They spent about $3500 per person (including all flights & transportation, gas, meals, excursions, lodging, and souvenirs - the whole shebang). They joked they were spending our inheritance and they weren't wrong ... but the memories were priceless.   THIS!  This gives me some idea for planning.  

We flew into Anchorage and rented 2 mini vans and spent time in Anchorage, Seward, Talkeetna, Fairbanks, Denali, and Palmer and then flew back out of Anchorage. The only place I would have skipped would have been Fairbanks. It was fun and beautiful, but in hindsight I would have spent more time in the Seward area instead.    So, what were your accommodations?  It was a 2 week trip and what from I can tell you spent a couple of nights in each location?  Hotel?  Airbnb?  

Flying in between locations is going to be $$$$ and also take up a lot of precious time. We would have loved to see things further north and west than Fairbanks, but it just wasn't feasible time or moneywise. I honestly don't know if we would have gone if we could only have stayed 4 or 5 days.

A lot of people go on cruises, which is fine and I'm quite sure they have a lovely time, but I feel like we saw a lot more (esp of the interior of the state) and had a lot more flexibility by not taking a cruise.

If you want more info about travel agents, itinerary, etc I'd be happy to provide it, but didn't want to give you more info than you actually want 🙂   Honestly, that seems like quite a vacation for y'all.  I'm assuming  your travel agent worked discounts with the large headcount.  

 

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59 minutes ago, sheryl said:

 

I don't know why your quote isn't showing up? Oh well ...

We stayed at hotels or lodges, usually in 3 rooms but sometimes in 4. 1 night in Anchorage, 3 in Seward, 2 in Talkeetna, 2 in Fairbanks, 3 in Denali, and 2 in Palmer. We went south first, then north, then back south to fly back out of Anchorage, timing our stops so we never had to drive more than 5 hours on a traveling day.

I'm not convinced we got any deals on pricing despite our large group size ... Alaska in the summer is high season for sure and we pretty much took what we could get! We booked a full year ahead of time and still didn't get our first choice on some lodgings. 

It was a trip of a lifetime! 🙂

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Momto6 - 

Here is our conversation!  

For my parents 50th anniversary in 2017, they took us all (me and DH and our then 5 kids, my brother and his wife and daughter, so 12 all together) on a 2 week trip to Alaska and asked me to plan it 🙂

I did a lot of research myself and knew pretty much what we wanted to do, but actually booked it through a tour guide who actually lives in Alaska so she could help me make sure I wasn't being unrealistic about distances and travel times and available services and whatnot. That was a good choice! We went in July and it was light for the whole time, it only got dusky in the late night hours. You are almost certainly not going to see the Northern Lights in summer.    That's what the locals on wtm are telling me re: summer months.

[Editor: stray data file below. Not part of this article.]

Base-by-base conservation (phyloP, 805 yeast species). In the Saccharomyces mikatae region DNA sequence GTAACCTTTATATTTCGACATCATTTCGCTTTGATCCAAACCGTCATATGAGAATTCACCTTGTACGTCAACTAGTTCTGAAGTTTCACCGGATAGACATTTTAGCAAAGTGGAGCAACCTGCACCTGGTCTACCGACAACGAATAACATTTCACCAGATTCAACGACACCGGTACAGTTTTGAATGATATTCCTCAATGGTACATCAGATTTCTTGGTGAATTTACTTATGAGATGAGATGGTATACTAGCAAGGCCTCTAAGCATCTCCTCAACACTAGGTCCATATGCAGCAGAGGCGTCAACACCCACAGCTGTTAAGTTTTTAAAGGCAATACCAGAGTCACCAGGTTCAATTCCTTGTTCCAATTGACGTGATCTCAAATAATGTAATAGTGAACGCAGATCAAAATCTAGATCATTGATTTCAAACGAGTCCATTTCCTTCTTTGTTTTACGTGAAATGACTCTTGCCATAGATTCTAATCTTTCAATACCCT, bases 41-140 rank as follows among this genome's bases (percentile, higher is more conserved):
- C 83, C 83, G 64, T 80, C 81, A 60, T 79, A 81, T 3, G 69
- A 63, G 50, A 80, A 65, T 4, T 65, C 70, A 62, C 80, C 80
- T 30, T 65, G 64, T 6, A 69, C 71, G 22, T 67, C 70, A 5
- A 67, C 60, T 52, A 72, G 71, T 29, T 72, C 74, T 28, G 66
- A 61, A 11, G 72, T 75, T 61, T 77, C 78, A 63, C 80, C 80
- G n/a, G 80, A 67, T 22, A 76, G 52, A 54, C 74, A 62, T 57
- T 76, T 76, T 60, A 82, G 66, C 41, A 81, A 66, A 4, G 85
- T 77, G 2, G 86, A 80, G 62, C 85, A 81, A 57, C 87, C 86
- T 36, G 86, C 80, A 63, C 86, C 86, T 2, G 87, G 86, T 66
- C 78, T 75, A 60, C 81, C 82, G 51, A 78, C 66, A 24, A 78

They spent about $3500 per person (including all flights & transportation, gas, meals, excursions, lodging, and souvenirs - the whole shebang). They joked they were spending our inheritance and they weren't wrong ... but the memories were priceless.   THIS!  This gives me some idea for planning.  

We flew into Anchorage and rented 2 mini vans and spent time in Anchorage, Seward, Talkeetna, Fairbanks, Denali, and Palmer and then flew back out of Anchorage. The only place I would have skipped would have been Fairbanks. It was fun and beautiful, but in hindsight I would have spent more time in the Seward area instead.    So, what were your accommodations?  It was a 2 week trip and what from I can tell you spent a couple of nights in each location?  Hotel?  Airbnb?  

Flying in between locations is going to be $$$$ and also take up a lot of precious time. We would have loved to see things further north and west than Fairbanks, but it just wasn't feasible time or moneywise. I honestly don't know if we would have gone if we could only have stayed 4 or 5 days.

A lot of people go on cruises, which is fine and I'm quite sure they have a lovely time, but I feel like we saw a lot more (esp of the interior of the state) and had a lot more flexibility by not taking a cruise.

If you want more info about travel agents, itinerary, etc I'd be happy to provide it, but didn't want to give you more info than you actually want 🙂   Honestly, that seems like quite a vacation for y'all.  I'm assuming  your travel agent worked discounts with the large headcount.

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Just chiming in on the sea sickness issue ... we did 6 hr day cruise on Resurrection Bay out of Seward to Kenai Fjords Naruonal Park. It was amazing and we saw all kinds of ocean life and glaciers calving into the water ... but 4 of the 12 of us were puking off the back of the boat and 1 of us (me) kind of wanted to die. DH said the waves were about 6 ft that day and the boat was shaped so it smacked up and down on top of them instead of slicing through them so that made it worse. It was disappointing because I was soooooo looking forward to that cruise! But I'm not sure I'd do it again.